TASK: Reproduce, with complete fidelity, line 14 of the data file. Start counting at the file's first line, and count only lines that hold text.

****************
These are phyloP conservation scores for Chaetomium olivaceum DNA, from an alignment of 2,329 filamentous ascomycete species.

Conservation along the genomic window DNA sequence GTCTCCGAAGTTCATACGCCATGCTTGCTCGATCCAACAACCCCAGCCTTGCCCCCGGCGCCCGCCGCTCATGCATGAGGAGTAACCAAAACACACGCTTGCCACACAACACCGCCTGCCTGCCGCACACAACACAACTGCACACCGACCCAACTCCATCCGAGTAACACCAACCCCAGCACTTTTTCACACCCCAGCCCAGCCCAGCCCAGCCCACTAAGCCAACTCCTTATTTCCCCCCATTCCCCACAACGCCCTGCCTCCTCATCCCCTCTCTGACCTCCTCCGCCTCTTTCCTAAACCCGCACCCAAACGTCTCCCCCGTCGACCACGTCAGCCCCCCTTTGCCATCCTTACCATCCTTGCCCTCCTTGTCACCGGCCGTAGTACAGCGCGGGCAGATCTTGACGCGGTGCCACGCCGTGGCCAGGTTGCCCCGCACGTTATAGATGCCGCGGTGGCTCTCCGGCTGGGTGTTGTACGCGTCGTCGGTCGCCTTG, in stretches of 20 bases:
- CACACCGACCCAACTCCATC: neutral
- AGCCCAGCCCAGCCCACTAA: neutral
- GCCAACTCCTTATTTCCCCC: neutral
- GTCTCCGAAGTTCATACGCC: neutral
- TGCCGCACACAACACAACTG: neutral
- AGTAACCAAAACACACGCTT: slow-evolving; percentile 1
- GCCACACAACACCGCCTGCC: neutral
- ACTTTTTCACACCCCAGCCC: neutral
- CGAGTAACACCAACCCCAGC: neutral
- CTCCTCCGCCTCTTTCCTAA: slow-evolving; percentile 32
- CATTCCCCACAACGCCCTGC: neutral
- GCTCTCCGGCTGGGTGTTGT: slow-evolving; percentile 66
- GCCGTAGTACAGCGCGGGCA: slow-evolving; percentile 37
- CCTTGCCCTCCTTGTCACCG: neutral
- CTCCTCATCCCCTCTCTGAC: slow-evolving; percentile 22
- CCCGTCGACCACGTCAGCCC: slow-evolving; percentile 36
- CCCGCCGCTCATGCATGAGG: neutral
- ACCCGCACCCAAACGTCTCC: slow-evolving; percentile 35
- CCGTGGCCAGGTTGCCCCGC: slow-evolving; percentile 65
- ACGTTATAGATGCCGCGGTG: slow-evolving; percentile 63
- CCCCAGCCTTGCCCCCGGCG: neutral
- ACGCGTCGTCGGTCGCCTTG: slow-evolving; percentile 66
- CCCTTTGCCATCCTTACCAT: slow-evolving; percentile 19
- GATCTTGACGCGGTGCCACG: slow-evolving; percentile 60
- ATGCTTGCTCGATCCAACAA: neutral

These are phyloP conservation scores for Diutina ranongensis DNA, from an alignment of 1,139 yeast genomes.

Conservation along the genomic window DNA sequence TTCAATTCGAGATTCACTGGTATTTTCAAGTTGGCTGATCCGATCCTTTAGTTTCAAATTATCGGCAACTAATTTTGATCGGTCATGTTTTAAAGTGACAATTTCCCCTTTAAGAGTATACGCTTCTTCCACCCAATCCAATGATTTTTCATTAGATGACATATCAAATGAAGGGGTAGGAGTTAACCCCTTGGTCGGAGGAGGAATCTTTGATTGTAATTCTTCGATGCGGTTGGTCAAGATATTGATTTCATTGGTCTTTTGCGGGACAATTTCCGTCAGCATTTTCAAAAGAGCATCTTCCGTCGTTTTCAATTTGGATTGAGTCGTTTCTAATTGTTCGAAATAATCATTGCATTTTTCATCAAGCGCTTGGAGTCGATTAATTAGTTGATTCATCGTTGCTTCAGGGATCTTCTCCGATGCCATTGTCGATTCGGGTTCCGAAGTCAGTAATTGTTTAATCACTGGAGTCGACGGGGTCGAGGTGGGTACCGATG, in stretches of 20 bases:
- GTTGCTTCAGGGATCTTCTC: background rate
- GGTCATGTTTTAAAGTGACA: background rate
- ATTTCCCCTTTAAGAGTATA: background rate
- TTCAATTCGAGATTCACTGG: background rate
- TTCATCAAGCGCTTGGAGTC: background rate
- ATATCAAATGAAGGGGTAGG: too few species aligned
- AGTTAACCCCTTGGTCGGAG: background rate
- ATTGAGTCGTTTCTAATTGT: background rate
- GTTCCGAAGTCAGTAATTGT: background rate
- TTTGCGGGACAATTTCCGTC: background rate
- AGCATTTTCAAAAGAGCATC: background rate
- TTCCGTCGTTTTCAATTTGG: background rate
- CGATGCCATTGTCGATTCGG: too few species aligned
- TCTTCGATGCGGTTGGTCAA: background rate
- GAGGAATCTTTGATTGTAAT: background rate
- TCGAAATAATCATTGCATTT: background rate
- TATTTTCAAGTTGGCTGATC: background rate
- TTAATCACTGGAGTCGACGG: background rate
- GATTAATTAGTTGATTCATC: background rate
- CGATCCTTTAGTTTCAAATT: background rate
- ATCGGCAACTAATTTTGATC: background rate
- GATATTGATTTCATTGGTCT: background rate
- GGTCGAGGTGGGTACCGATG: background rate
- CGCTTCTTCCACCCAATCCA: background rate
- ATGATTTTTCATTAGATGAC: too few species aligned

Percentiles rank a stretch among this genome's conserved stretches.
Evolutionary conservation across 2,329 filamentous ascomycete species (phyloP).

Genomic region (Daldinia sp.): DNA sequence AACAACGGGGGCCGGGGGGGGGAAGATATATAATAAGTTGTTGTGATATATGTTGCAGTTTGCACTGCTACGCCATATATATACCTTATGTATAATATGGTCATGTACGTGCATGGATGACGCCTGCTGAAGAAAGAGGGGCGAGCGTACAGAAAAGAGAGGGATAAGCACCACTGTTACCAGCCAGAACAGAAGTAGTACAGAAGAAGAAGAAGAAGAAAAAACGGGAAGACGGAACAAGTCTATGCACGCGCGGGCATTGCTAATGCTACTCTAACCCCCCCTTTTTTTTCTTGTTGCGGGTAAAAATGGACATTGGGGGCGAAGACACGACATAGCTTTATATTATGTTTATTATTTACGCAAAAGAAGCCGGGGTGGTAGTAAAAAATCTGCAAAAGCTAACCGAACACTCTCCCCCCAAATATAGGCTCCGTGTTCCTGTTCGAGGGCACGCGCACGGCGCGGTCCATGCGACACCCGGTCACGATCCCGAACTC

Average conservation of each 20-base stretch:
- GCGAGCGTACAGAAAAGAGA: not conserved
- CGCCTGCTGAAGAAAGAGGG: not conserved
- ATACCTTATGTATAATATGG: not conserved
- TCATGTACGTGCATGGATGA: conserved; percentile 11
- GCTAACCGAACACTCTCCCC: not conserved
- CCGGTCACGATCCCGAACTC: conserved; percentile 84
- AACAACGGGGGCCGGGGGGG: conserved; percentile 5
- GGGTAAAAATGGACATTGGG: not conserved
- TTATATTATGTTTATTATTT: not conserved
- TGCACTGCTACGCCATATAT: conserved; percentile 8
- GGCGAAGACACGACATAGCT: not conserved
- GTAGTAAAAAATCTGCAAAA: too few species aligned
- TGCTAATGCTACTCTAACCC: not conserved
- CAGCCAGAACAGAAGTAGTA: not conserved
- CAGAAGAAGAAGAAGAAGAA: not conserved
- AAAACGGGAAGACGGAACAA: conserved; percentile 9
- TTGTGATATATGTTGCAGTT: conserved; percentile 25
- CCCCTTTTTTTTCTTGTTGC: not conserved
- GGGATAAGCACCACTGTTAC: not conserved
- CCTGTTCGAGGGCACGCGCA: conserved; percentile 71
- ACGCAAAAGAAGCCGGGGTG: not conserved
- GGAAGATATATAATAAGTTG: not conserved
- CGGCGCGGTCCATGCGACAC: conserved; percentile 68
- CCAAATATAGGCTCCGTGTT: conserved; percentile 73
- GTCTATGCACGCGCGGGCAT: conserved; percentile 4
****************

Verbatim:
- GCTCTCCGGCTGGGTGTTGT: slow-evolving; percentile 66